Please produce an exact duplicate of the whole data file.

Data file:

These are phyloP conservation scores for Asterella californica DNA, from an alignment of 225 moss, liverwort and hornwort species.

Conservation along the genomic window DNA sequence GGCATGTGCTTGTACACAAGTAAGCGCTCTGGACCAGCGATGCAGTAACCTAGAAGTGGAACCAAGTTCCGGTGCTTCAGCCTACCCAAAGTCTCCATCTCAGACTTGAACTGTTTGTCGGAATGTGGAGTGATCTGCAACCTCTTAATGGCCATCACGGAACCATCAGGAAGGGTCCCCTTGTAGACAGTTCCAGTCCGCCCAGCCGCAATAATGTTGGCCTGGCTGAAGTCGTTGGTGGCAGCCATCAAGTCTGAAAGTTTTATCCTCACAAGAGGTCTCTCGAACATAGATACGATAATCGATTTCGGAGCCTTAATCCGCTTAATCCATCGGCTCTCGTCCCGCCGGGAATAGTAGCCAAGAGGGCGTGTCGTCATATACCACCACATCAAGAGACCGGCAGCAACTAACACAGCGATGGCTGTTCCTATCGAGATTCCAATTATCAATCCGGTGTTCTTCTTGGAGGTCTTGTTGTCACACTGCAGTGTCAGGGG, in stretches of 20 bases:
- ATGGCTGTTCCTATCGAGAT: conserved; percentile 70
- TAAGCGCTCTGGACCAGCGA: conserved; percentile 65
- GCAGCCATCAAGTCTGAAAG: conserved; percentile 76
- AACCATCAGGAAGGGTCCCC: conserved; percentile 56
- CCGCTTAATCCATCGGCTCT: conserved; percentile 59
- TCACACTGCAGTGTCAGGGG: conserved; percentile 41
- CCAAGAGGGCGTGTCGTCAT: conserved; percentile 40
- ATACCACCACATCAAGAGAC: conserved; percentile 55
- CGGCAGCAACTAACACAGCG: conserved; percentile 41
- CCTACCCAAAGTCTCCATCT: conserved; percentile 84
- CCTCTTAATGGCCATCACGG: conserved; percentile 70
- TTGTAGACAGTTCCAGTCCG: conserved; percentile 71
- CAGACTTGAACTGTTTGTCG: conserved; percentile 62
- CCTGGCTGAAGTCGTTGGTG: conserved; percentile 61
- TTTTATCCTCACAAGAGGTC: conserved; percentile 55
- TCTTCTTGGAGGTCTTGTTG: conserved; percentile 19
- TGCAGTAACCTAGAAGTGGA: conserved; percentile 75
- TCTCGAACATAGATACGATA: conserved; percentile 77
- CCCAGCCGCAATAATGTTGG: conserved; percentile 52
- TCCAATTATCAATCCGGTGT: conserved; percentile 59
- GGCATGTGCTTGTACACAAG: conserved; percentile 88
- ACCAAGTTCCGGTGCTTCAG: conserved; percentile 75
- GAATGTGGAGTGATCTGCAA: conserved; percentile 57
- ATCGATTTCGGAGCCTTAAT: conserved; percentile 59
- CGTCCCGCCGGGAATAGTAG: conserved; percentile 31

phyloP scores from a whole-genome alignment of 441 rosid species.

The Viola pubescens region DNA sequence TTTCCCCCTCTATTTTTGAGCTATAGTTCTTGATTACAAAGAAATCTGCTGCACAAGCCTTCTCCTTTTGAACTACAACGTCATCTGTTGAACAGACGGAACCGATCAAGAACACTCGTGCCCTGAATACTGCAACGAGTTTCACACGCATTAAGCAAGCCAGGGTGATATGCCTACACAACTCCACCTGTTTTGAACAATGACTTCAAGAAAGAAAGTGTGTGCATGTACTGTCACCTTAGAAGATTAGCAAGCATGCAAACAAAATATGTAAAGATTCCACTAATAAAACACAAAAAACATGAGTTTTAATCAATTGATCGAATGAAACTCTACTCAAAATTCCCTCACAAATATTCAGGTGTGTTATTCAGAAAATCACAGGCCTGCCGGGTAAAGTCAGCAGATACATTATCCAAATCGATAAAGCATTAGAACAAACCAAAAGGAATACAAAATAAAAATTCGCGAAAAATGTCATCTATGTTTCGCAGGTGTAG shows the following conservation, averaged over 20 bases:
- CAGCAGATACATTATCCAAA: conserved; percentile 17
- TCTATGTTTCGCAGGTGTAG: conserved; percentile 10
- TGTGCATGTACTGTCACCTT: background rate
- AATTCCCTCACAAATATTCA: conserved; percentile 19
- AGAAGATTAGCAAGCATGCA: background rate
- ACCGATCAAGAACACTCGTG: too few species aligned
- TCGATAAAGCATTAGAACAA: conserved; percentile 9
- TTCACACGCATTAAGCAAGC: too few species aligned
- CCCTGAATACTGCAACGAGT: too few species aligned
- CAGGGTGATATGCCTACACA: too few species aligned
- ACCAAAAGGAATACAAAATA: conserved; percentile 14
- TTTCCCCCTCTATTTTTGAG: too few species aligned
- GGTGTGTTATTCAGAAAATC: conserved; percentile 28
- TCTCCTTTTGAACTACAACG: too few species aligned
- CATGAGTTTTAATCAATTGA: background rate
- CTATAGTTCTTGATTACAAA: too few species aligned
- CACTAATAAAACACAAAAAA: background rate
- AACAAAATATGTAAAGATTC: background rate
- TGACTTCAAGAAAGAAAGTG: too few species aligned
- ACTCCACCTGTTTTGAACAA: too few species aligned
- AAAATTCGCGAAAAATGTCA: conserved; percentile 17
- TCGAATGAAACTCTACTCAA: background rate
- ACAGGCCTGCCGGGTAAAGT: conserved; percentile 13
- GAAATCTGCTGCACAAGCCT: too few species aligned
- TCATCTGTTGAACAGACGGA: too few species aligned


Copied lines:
These are phyloP conservation scores for Asterella californica DNA, from an alignment of 225 moss, liverwort and hornwort species.

Conservation along the genomic window DNA sequence GGCATGTGCTTGTACACAAGTAAGCGCTCTGGACCAGCGATGCAGTAACCTAGAAGTGGAACCAAGTTCCGGTGCTTCAGCCTACCCAAAGTCTCCATCTCAGACTTGAACTGTTTGTCGGAATGTGGAGTGATCTGCAACCTCTTAATGGCCATCACGGAACCATCAGGAAGGGTCCCCTTGTAGACAGTTCCAGTCCGCCCAGCCGCAATAATGTTGGCCTGGCTGAAGTCGTTGGTGGCAGCCATCAAGTCTGAAAGTTTTATCCTCACAAGAGGTCTCTCGAACATAGATACGATAATCGATTTCGGAGCCTTAATCCGCTTAATCCATCGGCTCTCGTCCCGCCGGGAATAGTAGCCAAGAGGGCGTGTCGTCATATACCACCACATCAAGAGACCGGCAGCAACTAACACAGCGATGGCTGTTCCTATCGAGATTCCAATTATCAATCCGGTGTTCTTCTTGGAGGTCTTGTTGTCACACTGCAGTGTCAGGGG, in stretches of 20 bases:
- ATGGCTGTTCCTATCGAGAT: conserved; percentile 70
- TAAGCGCTCTGGACCAGCGA: conserved; percentile 65
- GCAGCCATCAAGTCTGAAAG: conserved; percentile 76
- AACCATCAGGAAGGGTCCCC: conserved; percentile 56
- CCGCTTAATCCATCGGCTCT: conserved; percentile 59
- TCACACTGCAGTGTCAGGGG: conserved; percentile 41
- CCAAGAGGGCGTGTCGTCAT: conserved; percentile 40
- ATACCACCACATCAAGAGAC: conserved; percentile 55
- CGGCAGCAACTAACACAGCG: conserved; percentile 41
- CCTACCCAAAGTCTCCATCT: conserved; percentile 84
- CCTCTTAATGGCCATCACGG: conserved; percentile 70
- TTGTAGACAGTTCCAGTCCG: conserved; percentile 71
- CAGACTTGAACTGTTTGTCG: conserved; percentile 62
- CCTGGCTGAAGTCGTTGGTG: conserved; percentile 61
- TTTTATCCTCACAAGAGGTC: conserved; percentile 55
- TCTTCTTGGAGGTCTTGTTG: conserved; percentile 19
- TGCAGTAACCTAGAAGTGGA: conserved; percentile 75
- TCTCGAACATAGATACGATA: conserved; percentile 77
- CCCAGCCGCAATAATGTTGG: conserved; percentile 52
- TCCAATTATCAATCCGGTGT: conserved; percentile 59
- GGCATGTGCTTGTACACAAG: conserved; percentile 88
- ACCAAGTTCCGGTGCTTCAG: conserved; percentile 75
- GAATGTGGAGTGATCTGCAA: conserved; percentile 57
- ATCGATTTCGGAGCCTTAAT: conserved; percentile 59
- CGTCCCGCCGGGAATAGTAG: conserved; percentile 31

phyloP scores from a whole-genome alignment of 441 rosid species.

The Viola pubescens region DNA sequence TTTCCCCCTCTATTTTTGAGCTATAGTTCTTGATTACAAAGAAATCTGCTGCACAAGCCTTCTCCTTTTGAACTACAACGTCATCTGTTGAACAGACGGAACCGATCAAGAACACTCGTGCCCTGAATACTGCAACGAGTTTCACACGCATTAAGCAAGCCAGGGTGATATGCCTACACAACTCCACCTGTTTTGAACAATGACTTCAAGAAAGAAAGTGTGTGCATGTACTGTCACCTTAGAAGATTAGCAAGCATGCAAACAAAATATGTAAAGATTCCACTAATAAAACACAAAAAACATGAGTTTTAATCAATTGATCGAATGAAACTCTACTCAAAATTCCCTCACAAATATTCAGGTGTGTTATTCAGAAAATCACAGGCCTGCCGGGTAAAGTCAGCAGATACATTATCCAAATCGATAAAGCATTAGAACAAACCAAAAGGAATACAAAATAAAAATTCGCGAAAAATGTCATCTATGTTTCGCAGGTGTAG shows the following conservation, averaged over 20 bases:
- CAGCAGATACATTATCCAAA: conserved; percentile 17
- TCTATGTTTCGCAGGTGTAG: conserved; percentile 10
- TGTGCATGTACTGTCACCTT: background rate
- AATTCCCTCACAAATATTCA: conserved; percentile 19
- AGAAGATTAGCAAGCATGCA: background rate
- ACCGATCAAGAACACTCGTG: too few species aligned
- TCGATAAAGCATTAGAACAA: conserved; percentile 9
- TTCACACGCATTAAGCAAGC: too few species aligned
- CCCTGAATACTGCAACGAGT: too few species aligned
- CAGGGTGATATGCCTACACA: too few species aligned
- ACCAAAAGGAATACAAAATA: conserved; percentile 14
- TTTCCCCCTCTATTTTTGAG: too few species aligned
- GGTGTGTTATTCAGAAAATC: conserved; percentile 28
- TCTCCTTTTGAACTACAACG: too few species aligned
- CATGAGTTTTAATCAATTGA: background rate
- CTATAGTTCTTGATTACAAA: too few species aligned
- CACTAATAAAACACAAAAAA: background rate
- AACAAAATATGTAAAGATTC: background rate
- TGACTTCAAGAAAGAAAGTG: too few species aligned
- ACTCCACCTGTTTTGAACAA: too few species aligned
- AAAATTCGCGAAAAATGTCA: conserved; percentile 17
- TCGAATGAAACTCTACTCAA: background rate
- ACAGGCCTGCCGGGTAAAGT: conserved; percentile 13
- GAAATCTGCTGCACAAGCCT: too few species aligned
- TCATCTGTTGAACAGACGGA: too few species aligned